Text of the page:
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Brussels considers Brexit options to deal with UK threats

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Good morning and welcome to Europe Express.

The Brexit sabre-rattling over the Northern Ireland Protocol (and what the EU would do in retaliation) is getting louder as commission officials head to London on Friday. We’ll unpack the options to be discussed over lunch today by EU ambassadors, and look at why capitals are divided over how hard to hit back if the UK triggers Article 16.

Also on the agenda of EU ambassadors today: Belarus and a fifth round of sanctions aimed at the regime of Alexander Lukashenko who is showing no intention in stopping shuttling migrants to EU borders. I’ll bring you up to speed with the latest thinking and what reservations persist among EU diplomats.

And in transatlantic news, EU commission chief Ursula von der Leyen will meet US President Joe Biden in Washington today. With cyber security top of the Biden agenda, we’ll give you the download of one of his administration’s senior officials meetings in Brussels yesterday.

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Retaliation nations

Retaliation is the talk of the town ahead of crunch Brexit talks on Friday between the EU and UK’s chief negotiators — although for the time being the EU is keeping its powder dry, write Mehreen Khan and Andy Bounds in Brussels.

Europe’s Brexit commissioner Maros Sefcovic will meet Lord David Frost on Friday in London amid talk of EU countermeasures if the UK triggers Article 16 to suspend parts of the Northern Ireland protocol. (Here’s the FT’s excellent explainer on what a post-Article 16 world looks like).

Irish deputy prime minister Leo Varadkar yesterday echoed threats from his foreign minister Simon Coveney in calling for a suspension of the EU-UK deal that guarantees tariff and quota-free trade, if the Brits seek to rewrite the protocol on the grounds that it has caused serious disruption to trade within the UK.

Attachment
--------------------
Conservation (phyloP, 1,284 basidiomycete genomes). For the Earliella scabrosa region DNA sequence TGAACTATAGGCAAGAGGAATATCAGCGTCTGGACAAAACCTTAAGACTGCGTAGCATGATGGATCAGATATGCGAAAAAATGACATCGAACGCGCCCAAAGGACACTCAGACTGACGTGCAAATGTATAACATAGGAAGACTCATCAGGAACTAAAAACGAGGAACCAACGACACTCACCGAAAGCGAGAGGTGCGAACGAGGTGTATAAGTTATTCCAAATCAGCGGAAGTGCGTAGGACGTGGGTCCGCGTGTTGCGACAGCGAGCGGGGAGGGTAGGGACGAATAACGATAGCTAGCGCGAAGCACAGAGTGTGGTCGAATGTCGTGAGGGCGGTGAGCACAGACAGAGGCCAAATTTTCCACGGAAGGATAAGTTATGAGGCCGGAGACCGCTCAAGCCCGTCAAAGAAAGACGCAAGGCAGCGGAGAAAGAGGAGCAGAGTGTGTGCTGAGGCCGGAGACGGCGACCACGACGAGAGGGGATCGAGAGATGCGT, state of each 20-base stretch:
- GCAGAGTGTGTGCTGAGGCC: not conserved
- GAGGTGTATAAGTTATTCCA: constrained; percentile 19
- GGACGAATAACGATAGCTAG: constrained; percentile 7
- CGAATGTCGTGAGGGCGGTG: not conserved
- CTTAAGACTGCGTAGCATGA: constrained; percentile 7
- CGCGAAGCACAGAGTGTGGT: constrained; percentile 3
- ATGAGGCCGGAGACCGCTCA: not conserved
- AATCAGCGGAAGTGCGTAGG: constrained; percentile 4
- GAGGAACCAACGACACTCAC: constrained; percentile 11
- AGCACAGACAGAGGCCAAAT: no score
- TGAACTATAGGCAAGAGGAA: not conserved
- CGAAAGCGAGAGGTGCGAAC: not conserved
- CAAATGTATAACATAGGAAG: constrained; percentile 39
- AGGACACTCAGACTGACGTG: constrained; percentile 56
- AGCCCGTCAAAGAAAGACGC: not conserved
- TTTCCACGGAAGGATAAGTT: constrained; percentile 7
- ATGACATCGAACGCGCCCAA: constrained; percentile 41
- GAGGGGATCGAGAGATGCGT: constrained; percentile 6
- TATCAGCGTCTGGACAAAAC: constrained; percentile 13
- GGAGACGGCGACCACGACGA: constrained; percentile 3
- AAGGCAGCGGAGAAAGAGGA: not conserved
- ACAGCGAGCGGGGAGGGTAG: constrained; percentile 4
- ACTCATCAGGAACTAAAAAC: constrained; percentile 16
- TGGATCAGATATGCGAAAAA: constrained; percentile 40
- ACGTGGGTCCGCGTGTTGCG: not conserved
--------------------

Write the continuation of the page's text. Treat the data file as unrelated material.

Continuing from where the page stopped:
“If Britain were to act in such a way that it was resigning from the protocol, resigning from the withdrawal agreement . . . the EU would have no option other than to introduce what we call rebalancing measures to respond,” Varadkar said.

Sefcovic will brief EU ambassadors and MEPs this afternoon ahead of his visit to London. But EU officials and diplomats have been quick to dismiss talk that there is already a fully cooked action plan for retaliatory action to deter the UK from triggering Article 16.

Today’s meeting with ambassadors will be used to concentrate minds on the possible fallout from the UK’s withdrawal from the protocol and a gearing up of contingency planning in that event. “For many member states, Brexit has not been at the top of their radar. The commission wants them to start thinking about it now,” said one diplomat.

EU governments are divided over whether to suspend the trade accord — a process that could take nine to 12 months depending on the legal basis. That would delay the economic impact, as the EU’s post-pandemic economic recovery is still fragile. But there would still be job losses and a financial hit, especially in France, Belgium and the Netherlands.

Such a drastic step might end up getting escalated to EU heads of government. Ursula von der Leyen, commission president, would only recommend it if she was confident she had broad support, so the move is some way off yet.

The EU also has retaliatory tools it can wield beyond suspending the trade deal.

One possible punishment could be to overturn the granting of a data adequacy agreement that allows the free flow of personal information from the EU to the UK. The commission has the power to unilaterally renege on the decision that was granted earlier this year.

The commission has tried to use leverage with little apparent success in forcing the UK to climb down. The UK’s application to join Horizon Europe, an EU-funded network of academic research projects, has yet to be approved. London has said Brussels has delayed approval to pressure it over Northern Ireland and hinted that it could go it alone on science spending instead.

A spokesperson for the UK government told Europe Express that “disappointingly, there have been persistent delays from the EU. We have always been clear that our priority is to support the UK’s research and development sector and we will continue to do this in all future scenarios.”

Chart du jour: Export lag

The UK’s Office for Budget Responsibility last month restated its estimations that the post-Brexit drop in total UK imports and exports would be 15 per cent lower than if the country had stayed in the EU. As FT’s Martin Wolf writes, this is twice the estimated long-run costs of the Covid-19 pandemic and, in today’s value, £80bn a year. (More here)

Fifth time lucky?

With the situation at the Belarus-Polish border aggravating and Lithuania declaring a state of emergency, EU ambassadors today are set to discuss a fifth round of sanctions against Belarus, and hope that this time, they will work.

Top EU officials, including European Council President Charles Michel in a speech yesterday, are now equating the situation at EU’s borders with Belarus with a “hybrid attack” and are considering including this on the list of reasons for sanctioning the Lukashenko regime.

Nato chief Jens Stoltenberg also chimed in on Twitter yesterday after speaking with Poland’s president and said that “Belarus using migrants as a hybrid tactic is unacceptable”.